In May 1911 William Baird & Co Ltd, ironmasters of Coatbridge bought the Isle of Raasay Estate to mine for iron ore. In 1914 the First World War broke out, just as the mine was ready to go into full production.
On the small island of Raasay thirty-six men were called to fight for their country, leaving no one to work the mine. The mine was as good as shut down before it even started.
By 1916 the German submarine campaign was preventing iron ore getting to Britain from abroad. The government desperately needed iron and steel for the war effort. They took over the mine, with Baird & Co still running it as agents, and provided German Prisoners of War (PoWs) as the workforce for the mine.
Between 1911 and 1914 Baird & Co set up the mine on the south end of the island - the remains of which you can still walk around today.
When arriving on Raasay, from Skye, you step onto the pier built in 1912 by Robert McAlpine & Sons. The pier allowed the iron ore to be easily shipped to Skye and then on to the mainland. Traces of a dismantled tramway run north from the pier; once used to transport iron ore from the mines. The railway leads to the abandoned mines, at the edge of Raasay Forest.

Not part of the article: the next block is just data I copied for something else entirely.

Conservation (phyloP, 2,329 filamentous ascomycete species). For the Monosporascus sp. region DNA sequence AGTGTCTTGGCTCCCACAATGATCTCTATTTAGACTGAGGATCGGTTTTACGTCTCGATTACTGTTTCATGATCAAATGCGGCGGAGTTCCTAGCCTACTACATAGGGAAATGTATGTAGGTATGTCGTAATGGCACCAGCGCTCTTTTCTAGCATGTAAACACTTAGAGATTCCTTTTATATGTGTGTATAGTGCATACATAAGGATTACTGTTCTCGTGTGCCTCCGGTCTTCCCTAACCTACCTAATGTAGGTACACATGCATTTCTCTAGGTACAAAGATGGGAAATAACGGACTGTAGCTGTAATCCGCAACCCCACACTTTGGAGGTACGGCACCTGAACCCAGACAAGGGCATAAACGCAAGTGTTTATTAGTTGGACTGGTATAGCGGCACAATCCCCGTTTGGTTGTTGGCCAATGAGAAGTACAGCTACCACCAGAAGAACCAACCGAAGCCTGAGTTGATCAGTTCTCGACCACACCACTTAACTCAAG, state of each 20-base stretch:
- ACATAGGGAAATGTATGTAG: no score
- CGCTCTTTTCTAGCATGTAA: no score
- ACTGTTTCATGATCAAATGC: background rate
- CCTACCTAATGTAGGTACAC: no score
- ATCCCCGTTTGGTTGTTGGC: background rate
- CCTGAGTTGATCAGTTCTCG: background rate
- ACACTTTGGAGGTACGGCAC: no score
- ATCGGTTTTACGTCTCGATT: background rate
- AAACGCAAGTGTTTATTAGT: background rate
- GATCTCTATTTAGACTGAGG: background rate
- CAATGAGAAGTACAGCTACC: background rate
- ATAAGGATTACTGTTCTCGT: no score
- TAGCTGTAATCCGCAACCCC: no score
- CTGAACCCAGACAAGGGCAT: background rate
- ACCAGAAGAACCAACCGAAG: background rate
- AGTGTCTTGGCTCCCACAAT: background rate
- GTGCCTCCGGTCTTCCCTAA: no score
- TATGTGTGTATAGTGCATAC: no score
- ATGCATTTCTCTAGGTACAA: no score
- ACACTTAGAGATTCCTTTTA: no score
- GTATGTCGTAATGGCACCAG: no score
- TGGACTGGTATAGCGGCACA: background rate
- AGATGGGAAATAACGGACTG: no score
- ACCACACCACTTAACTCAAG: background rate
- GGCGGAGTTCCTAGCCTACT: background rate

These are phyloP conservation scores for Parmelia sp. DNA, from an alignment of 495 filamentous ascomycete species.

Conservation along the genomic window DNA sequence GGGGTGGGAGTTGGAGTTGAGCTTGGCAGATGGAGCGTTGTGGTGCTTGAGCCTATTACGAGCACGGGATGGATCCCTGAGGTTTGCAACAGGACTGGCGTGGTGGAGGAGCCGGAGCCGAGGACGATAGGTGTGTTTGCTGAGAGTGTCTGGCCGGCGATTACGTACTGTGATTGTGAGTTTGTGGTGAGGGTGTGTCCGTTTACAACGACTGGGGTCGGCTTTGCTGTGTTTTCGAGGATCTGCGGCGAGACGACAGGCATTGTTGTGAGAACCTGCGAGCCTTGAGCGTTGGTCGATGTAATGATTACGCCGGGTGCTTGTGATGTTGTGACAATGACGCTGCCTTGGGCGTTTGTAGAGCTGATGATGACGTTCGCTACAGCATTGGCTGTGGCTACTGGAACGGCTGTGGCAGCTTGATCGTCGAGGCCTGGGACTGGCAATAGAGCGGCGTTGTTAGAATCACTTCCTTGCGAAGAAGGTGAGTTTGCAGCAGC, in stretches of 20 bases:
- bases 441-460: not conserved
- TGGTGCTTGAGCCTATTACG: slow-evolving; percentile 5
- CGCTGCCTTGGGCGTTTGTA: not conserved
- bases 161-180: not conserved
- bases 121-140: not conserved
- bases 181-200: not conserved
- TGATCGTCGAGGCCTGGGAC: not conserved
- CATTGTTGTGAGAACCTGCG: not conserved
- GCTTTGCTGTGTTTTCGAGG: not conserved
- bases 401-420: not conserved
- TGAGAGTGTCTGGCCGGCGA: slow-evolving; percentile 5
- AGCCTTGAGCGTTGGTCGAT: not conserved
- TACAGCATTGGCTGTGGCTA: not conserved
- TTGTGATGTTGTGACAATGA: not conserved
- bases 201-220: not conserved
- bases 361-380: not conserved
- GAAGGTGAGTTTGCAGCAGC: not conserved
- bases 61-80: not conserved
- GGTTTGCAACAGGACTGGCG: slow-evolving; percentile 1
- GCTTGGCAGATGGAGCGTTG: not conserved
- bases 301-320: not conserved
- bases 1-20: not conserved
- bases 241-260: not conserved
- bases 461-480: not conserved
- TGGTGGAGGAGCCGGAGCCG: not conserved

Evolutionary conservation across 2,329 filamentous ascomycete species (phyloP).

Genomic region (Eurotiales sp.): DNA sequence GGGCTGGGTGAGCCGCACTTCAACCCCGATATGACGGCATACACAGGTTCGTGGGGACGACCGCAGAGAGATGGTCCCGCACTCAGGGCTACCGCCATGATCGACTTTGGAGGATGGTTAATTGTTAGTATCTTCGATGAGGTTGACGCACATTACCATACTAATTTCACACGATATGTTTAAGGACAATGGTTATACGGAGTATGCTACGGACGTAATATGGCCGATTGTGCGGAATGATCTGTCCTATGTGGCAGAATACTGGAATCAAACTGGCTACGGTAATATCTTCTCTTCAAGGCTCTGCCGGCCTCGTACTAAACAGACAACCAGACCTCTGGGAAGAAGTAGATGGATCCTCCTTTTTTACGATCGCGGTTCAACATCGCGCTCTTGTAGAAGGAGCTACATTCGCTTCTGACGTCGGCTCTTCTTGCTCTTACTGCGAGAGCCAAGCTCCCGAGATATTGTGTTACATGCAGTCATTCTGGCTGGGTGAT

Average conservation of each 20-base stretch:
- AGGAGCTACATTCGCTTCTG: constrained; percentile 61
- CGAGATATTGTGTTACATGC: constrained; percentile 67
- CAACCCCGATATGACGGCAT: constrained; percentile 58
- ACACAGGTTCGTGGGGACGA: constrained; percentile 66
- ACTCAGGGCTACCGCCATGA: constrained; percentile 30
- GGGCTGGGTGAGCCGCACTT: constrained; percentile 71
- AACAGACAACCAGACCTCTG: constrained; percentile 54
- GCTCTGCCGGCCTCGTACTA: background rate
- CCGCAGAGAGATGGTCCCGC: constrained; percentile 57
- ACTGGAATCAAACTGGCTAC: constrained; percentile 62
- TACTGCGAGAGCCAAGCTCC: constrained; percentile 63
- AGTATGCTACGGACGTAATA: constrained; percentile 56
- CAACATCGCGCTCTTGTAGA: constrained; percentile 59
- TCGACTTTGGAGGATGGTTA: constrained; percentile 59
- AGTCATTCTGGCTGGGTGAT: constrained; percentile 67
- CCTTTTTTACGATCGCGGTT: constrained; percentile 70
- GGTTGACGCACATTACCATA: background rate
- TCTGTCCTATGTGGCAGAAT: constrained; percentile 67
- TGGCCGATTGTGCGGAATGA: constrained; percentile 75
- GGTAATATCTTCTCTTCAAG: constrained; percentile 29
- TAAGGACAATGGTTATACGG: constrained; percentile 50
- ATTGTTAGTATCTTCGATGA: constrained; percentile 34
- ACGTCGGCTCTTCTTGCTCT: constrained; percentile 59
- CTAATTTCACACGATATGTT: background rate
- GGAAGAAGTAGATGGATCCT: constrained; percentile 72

Visiting Raasay Mines
The exact location of Raasay Mines is grid reference NG 555 364.
The best place to access the site is Inverarish. From here there is an official trail called the Miners' Trail. This visits some of Raasay's old iron ore buildings and follows the route of an old incline railway to Suisnish pier. The route is graded moderate and is 1 mile long. It takes approximately 45 minutes to walk.
All sites managed by Forestry Commission Scotland are open for you to explore. However, not all sites have paths or signage and some are a considerable distance from car parking. We recommend that visitors consult a detailed map and wear appropriate clothing.
Please follow the Scottish Outdoor Access Code and remember that historic sites should be treated with care and respect.